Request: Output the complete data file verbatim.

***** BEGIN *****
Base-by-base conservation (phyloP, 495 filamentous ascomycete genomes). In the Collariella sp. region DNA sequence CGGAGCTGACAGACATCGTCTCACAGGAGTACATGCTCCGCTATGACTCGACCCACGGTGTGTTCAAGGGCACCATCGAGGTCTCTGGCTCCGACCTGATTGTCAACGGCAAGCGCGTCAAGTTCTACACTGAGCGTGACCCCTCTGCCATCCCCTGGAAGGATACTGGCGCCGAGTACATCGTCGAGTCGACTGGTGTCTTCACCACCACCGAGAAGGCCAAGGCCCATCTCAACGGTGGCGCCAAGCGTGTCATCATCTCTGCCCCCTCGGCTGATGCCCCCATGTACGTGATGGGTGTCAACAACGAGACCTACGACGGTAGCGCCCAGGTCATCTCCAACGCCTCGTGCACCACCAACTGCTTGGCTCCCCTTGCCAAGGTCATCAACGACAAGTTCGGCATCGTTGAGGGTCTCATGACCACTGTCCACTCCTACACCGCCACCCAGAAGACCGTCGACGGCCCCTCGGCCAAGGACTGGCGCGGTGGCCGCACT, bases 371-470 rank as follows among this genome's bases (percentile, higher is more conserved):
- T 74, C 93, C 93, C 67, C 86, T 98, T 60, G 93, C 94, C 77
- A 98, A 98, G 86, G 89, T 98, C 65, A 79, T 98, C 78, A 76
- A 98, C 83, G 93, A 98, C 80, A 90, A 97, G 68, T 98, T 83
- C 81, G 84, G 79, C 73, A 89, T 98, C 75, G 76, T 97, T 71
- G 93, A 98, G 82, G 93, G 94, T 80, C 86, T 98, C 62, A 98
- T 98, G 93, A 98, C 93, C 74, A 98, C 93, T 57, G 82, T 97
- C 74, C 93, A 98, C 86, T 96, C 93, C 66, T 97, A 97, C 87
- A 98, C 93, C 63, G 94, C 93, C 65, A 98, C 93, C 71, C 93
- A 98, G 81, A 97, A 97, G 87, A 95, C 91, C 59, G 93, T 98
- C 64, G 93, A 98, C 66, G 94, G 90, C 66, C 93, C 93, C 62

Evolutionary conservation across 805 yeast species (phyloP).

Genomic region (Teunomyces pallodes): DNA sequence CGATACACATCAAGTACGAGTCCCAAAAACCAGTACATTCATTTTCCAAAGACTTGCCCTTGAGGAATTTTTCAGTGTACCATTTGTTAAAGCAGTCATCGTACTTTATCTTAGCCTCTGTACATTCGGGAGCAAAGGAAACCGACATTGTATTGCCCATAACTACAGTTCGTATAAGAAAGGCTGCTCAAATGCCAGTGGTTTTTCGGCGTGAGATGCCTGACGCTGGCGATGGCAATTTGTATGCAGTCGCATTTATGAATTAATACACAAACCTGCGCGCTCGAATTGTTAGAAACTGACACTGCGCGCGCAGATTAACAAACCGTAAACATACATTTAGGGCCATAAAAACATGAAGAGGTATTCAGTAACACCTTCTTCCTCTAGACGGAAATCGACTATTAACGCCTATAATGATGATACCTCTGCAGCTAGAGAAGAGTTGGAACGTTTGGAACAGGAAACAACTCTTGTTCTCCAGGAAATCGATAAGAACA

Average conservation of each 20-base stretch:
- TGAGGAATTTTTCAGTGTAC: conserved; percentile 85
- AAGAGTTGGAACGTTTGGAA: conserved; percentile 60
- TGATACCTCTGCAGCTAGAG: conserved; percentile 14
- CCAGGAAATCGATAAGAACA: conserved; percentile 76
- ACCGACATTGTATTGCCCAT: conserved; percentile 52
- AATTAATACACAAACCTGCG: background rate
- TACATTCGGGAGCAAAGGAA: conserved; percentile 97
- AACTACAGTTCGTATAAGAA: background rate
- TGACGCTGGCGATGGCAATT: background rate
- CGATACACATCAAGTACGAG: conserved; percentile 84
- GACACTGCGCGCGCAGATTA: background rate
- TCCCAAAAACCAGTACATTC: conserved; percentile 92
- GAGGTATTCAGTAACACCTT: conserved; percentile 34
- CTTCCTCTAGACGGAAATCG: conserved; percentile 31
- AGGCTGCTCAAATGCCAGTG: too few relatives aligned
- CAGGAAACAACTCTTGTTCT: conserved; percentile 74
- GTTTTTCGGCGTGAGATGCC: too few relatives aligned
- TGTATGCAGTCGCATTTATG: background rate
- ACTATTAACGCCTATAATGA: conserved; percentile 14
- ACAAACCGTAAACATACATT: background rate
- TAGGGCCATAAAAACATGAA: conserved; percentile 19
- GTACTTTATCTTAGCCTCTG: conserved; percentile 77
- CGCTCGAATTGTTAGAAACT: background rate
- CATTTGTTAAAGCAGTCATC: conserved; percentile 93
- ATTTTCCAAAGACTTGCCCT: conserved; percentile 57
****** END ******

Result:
Base-by-base conservation (phyloP, 495 filamentous ascomycete genomes). In the Collariella sp. region DNA sequence CGGAGCTGACAGACATCGTCTCACAGGAGTACATGCTCCGCTATGACTCGACCCACGGTGTGTTCAAGGGCACCATCGAGGTCTCTGGCTCCGACCTGATTGTCAACGGCAAGCGCGTCAAGTTCTACACTGAGCGTGACCCCTCTGCCATCCCCTGGAAGGATACTGGCGCCGAGTACATCGTCGAGTCGACTGGTGTCTTCACCACCACCGAGAAGGCCAAGGCCCATCTCAACGGTGGCGCCAAGCGTGTCATCATCTCTGCCCCCTCGGCTGATGCCCCCATGTACGTGATGGGTGTCAACAACGAGACCTACGACGGTAGCGCCCAGGTCATCTCCAACGCCTCGTGCACCACCAACTGCTTGGCTCCCCTTGCCAAGGTCATCAACGACAAGTTCGGCATCGTTGAGGGTCTCATGACCACTGTCCACTCCTACACCGCCACCCAGAAGACCGTCGACGGCCCCTCGGCCAAGGACTGGCGCGGTGGCCGCACT, bases 371-470 rank as follows among this genome's bases (percentile, higher is more conserved):
- T 74, C 93, C 93, C 67, C 86, T 98, T 60, G 93, C 94, C 77
- A 98, A 98, G 86, G 89, T 98, C 65, A 79, T 98, C 78, A 76
- A 98, C 83, G 93, A 98, C 80, A 90, A 97, G 68, T 98, T 83
- C 81, G 84, G 79, C 73, A 89, T 98, C 75, G 76, T 97, T 71
- G 93, A 98, G 82, G 93, G 94, T 80, C 86, T 98, C 62, A 98
- T 98, G 93, A 98, C 93, C 74, A 98, C 93, T 57, G 82, T 97
- C 74, C 93, A 98, C 86, T 96, C 93, C 66, T 97, A 97, C 87
- A 98, C 93, C 63, G 94, C 93, C 65, A 98, C 93, C 71, C 93
- A 98, G 81, A 97, A 97, G 87, A 95, C 91, C 59, G 93, T 98
- C 64, G 93, A 98, C 66, G 94, G 90, C 66, C 93, C 93, C 62

Evolutionary conservation across 805 yeast species (phyloP).

Genomic region (Teunomyces pallodes): DNA sequence CGATACACATCAAGTACGAGTCCCAAAAACCAGTACATTCATTTTCCAAAGACTTGCCCTTGAGGAATTTTTCAGTGTACCATTTGTTAAAGCAGTCATCGTACTTTATCTTAGCCTCTGTACATTCGGGAGCAAAGGAAACCGACATTGTATTGCCCATAACTACAGTTCGTATAAGAAAGGCTGCTCAAATGCCAGTGGTTTTTCGGCGTGAGATGCCTGACGCTGGCGATGGCAATTTGTATGCAGTCGCATTTATGAATTAATACACAAACCTGCGCGCTCGAATTGTTAGAAACTGACACTGCGCGCGCAGATTAACAAACCGTAAACATACATTTAGGGCCATAAAAACATGAAGAGGTATTCAGTAACACCTTCTTCCTCTAGACGGAAATCGACTATTAACGCCTATAATGATGATACCTCTGCAGCTAGAGAAGAGTTGGAACGTTTGGAACAGGAAACAACTCTTGTTCTCCAGGAAATCGATAAGAACA

Average conservation of each 20-base stretch:
- TGAGGAATTTTTCAGTGTAC: conserved; percentile 85
- AAGAGTTGGAACGTTTGGAA: conserved; percentile 60
- TGATACCTCTGCAGCTAGAG: conserved; percentile 14
- CCAGGAAATCGATAAGAACA: conserved; percentile 76
- ACCGACATTGTATTGCCCAT: conserved; percentile 52
- AATTAATACACAAACCTGCG: background rate
- TACATTCGGGAGCAAAGGAA: conserved; percentile 97
- AACTACAGTTCGTATAAGAA: background rate
- TGACGCTGGCGATGGCAATT: background rate
- CGATACACATCAAGTACGAG: conserved; percentile 84
- GACACTGCGCGCGCAGATTA: background rate
- TCCCAAAAACCAGTACATTC: conserved; percentile 92
- GAGGTATTCAGTAACACCTT: conserved; percentile 34
- CTTCCTCTAGACGGAAATCG: conserved; percentile 31
- AGGCTGCTCAAATGCCAGTG: too few relatives aligned
- CAGGAAACAACTCTTGTTCT: conserved; percentile 74
- GTTTTTCGGCGTGAGATGCC: too few relatives aligned
- TGTATGCAGTCGCATTTATG: background rate
- ACTATTAACGCCTATAATGA: conserved; percentile 14
- ACAAACCGTAAACATACATT: background rate
- TAGGGCCATAAAAACATGAA: conserved; percentile 19
- GTACTTTATCTTAGCCTCTG: conserved; percentile 77
- CGCTCGAATTGTTAGAAACT: background rate
- CATTTGTTAAAGCAGTCATC: conserved; percentile 93
- ATTTTCCAAAGACTTGCCCT: conserved; percentile 57